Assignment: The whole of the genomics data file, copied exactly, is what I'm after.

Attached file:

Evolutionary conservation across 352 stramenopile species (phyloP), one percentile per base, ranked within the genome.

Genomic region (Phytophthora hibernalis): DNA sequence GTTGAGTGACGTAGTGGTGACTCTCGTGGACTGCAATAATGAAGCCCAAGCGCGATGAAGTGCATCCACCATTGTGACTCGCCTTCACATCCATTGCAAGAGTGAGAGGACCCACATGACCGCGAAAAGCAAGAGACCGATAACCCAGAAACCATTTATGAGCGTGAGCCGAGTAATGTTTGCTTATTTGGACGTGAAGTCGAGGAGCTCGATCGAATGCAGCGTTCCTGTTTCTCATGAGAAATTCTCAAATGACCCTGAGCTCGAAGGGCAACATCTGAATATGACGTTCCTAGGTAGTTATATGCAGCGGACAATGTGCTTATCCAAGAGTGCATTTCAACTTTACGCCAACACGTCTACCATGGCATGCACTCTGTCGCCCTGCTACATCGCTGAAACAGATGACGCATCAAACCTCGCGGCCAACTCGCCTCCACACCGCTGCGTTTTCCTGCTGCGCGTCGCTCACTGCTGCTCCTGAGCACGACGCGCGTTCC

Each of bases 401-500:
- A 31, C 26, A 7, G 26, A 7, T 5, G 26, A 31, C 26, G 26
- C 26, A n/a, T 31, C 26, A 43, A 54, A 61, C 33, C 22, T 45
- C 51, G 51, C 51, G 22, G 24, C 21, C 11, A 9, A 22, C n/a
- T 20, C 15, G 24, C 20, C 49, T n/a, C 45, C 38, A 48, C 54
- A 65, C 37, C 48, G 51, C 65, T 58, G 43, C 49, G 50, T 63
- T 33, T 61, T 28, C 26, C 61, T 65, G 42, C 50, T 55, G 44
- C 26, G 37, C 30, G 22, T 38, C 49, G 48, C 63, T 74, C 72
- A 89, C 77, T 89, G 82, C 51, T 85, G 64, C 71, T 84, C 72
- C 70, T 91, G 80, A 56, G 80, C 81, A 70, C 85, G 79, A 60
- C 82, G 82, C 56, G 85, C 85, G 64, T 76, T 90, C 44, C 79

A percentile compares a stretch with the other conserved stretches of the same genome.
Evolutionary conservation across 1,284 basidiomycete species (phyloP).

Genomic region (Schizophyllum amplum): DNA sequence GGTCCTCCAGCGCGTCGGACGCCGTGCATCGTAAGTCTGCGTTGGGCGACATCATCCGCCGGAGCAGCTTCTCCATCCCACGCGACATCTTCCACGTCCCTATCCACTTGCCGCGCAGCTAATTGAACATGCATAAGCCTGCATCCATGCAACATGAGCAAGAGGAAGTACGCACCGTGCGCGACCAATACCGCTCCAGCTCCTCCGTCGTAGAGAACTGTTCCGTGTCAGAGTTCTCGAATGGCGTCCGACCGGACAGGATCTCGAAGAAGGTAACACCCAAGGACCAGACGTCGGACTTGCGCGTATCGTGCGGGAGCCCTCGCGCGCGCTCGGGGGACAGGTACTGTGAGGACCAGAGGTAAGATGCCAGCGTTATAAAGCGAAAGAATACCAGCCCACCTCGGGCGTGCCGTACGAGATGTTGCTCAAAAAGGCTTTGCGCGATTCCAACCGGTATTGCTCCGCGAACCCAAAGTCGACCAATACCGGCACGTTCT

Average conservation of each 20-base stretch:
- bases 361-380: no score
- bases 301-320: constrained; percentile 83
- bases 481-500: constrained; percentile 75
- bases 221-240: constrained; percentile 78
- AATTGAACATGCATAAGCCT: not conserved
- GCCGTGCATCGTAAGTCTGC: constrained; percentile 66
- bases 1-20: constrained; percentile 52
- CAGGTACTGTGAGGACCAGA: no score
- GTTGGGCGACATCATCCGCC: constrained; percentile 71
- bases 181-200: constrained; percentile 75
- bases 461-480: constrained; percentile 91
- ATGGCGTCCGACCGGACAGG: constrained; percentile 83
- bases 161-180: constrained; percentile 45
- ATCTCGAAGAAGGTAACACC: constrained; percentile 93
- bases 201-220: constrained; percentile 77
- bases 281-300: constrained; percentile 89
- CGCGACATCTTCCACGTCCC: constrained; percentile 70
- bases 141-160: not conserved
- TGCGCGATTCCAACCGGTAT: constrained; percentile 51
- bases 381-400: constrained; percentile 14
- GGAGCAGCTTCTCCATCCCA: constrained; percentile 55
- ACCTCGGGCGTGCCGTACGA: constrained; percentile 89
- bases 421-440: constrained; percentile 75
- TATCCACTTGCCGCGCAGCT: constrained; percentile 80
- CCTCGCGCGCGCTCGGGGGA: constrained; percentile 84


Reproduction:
Evolutionary conservation across 352 stramenopile species (phyloP), one percentile per base, ranked within the genome.

Genomic region (Phytophthora hibernalis): DNA sequence GTTGAGTGACGTAGTGGTGACTCTCGTGGACTGCAATAATGAAGCCCAAGCGCGATGAAGTGCATCCACCATTGTGACTCGCCTTCACATCCATTGCAAGAGTGAGAGGACCCACATGACCGCGAAAAGCAAGAGACCGATAACCCAGAAACCATTTATGAGCGTGAGCCGAGTAATGTTTGCTTATTTGGACGTGAAGTCGAGGAGCTCGATCGAATGCAGCGTTCCTGTTTCTCATGAGAAATTCTCAAATGACCCTGAGCTCGAAGGGCAACATCTGAATATGACGTTCCTAGGTAGTTATATGCAGCGGACAATGTGCTTATCCAAGAGTGCATTTCAACTTTACGCCAACACGTCTACCATGGCATGCACTCTGTCGCCCTGCTACATCGCTGAAACAGATGACGCATCAAACCTCGCGGCCAACTCGCCTCCACACCGCTGCGTTTTCCTGCTGCGCGTCGCTCACTGCTGCTCCTGAGCACGACGCGCGTTCC

Each of bases 401-500:
- A 31, C 26, A 7, G 26, A 7, T 5, G 26, A 31, C 26, G 26
- C 26, A n/a, T 31, C 26, A 43, A 54, A 61, C 33, C 22, T 45
- C 51, G 51, C 51, G 22, G 24, C 21, C 11, A 9, A 22, C n/a
- T 20, C 15, G 24, C 20, C 49, T n/a, C 45, C 38, A 48, C 54
- A 65, C 37, C 48, G 51, C 65, T 58, G 43, C 49, G 50, T 63
- T 33, T 61, T 28, C 26, C 61, T 65, G 42, C 50, T 55, G 44
- C 26, G 37, C 30, G 22, T 38, C 49, G 48, C 63, T 74, C 72
- A 89, C 77, T 89, G 82, C 51, T 85, G 64, C 71, T 84, C 72
- C 70, T 91, G 80, A 56, G 80, C 81, A 70, C 85, G 79, A 60
- C 82, G 82, C 56, G 85, C 85, G 64, T 76, T 90, C 44, C 79

A percentile compares a stretch with the other conserved stretches of the same genome.
Evolutionary conservation across 1,284 basidiomycete species (phyloP).

Genomic region (Schizophyllum amplum): DNA sequence GGTCCTCCAGCGCGTCGGACGCCGTGCATCGTAAGTCTGCGTTGGGCGACATCATCCGCCGGAGCAGCTTCTCCATCCCACGCGACATCTTCCACGTCCCTATCCACTTGCCGCGCAGCTAATTGAACATGCATAAGCCTGCATCCATGCAACATGAGCAAGAGGAAGTACGCACCGTGCGCGACCAATACCGCTCCAGCTCCTCCGTCGTAGAGAACTGTTCCGTGTCAGAGTTCTCGAATGGCGTCCGACCGGACAGGATCTCGAAGAAGGTAACACCCAAGGACCAGACGTCGGACTTGCGCGTATCGTGCGGGAGCCCTCGCGCGCGCTCGGGGGACAGGTACTGTGAGGACCAGAGGTAAGATGCCAGCGTTATAAAGCGAAAGAATACCAGCCCACCTCGGGCGTGCCGTACGAGATGTTGCTCAAAAAGGCTTTGCGCGATTCCAACCGGTATTGCTCCGCGAACCCAAAGTCGACCAATACCGGCACGTTCT

Average conservation of each 20-base stretch:
- bases 361-380: no score
- bases 301-320: constrained; percentile 83
- bases 481-500: constrained; percentile 75
- bases 221-240: constrained; percentile 78
- AATTGAACATGCATAAGCCT: not conserved
- GCCGTGCATCGTAAGTCTGC: constrained; percentile 66
- bases 1-20: constrained; percentile 52
- CAGGTACTGTGAGGACCAGA: no score
- GTTGGGCGACATCATCCGCC: constrained; percentile 71
- bases 181-200: constrained; percentile 75
- bases 461-480: constrained; percentile 91
- ATGGCGTCCGACCGGACAGG: constrained; percentile 83
- bases 161-180: constrained; percentile 45
- ATCTCGAAGAAGGTAACACC: constrained; percentile 93
- bases 201-220: constrained; percentile 77
- bases 281-300: constrained; percentile 89
- CGCGACATCTTCCACGTCCC: constrained; percentile 70
- bases 141-160: not conserved
- TGCGCGATTCCAACCGGTAT: constrained; percentile 51
- bases 381-400: constrained; percentile 14
- GGAGCAGCTTCTCCATCCCA: constrained; percentile 55
- ACCTCGGGCGTGCCGTACGA: constrained; percentile 89
- bases 421-440: constrained; percentile 75
- TATCCACTTGCCGCGCAGCT: constrained; percentile 80
- CCTCGCGCGCGCTCGGGGGA: constrained; percentile 84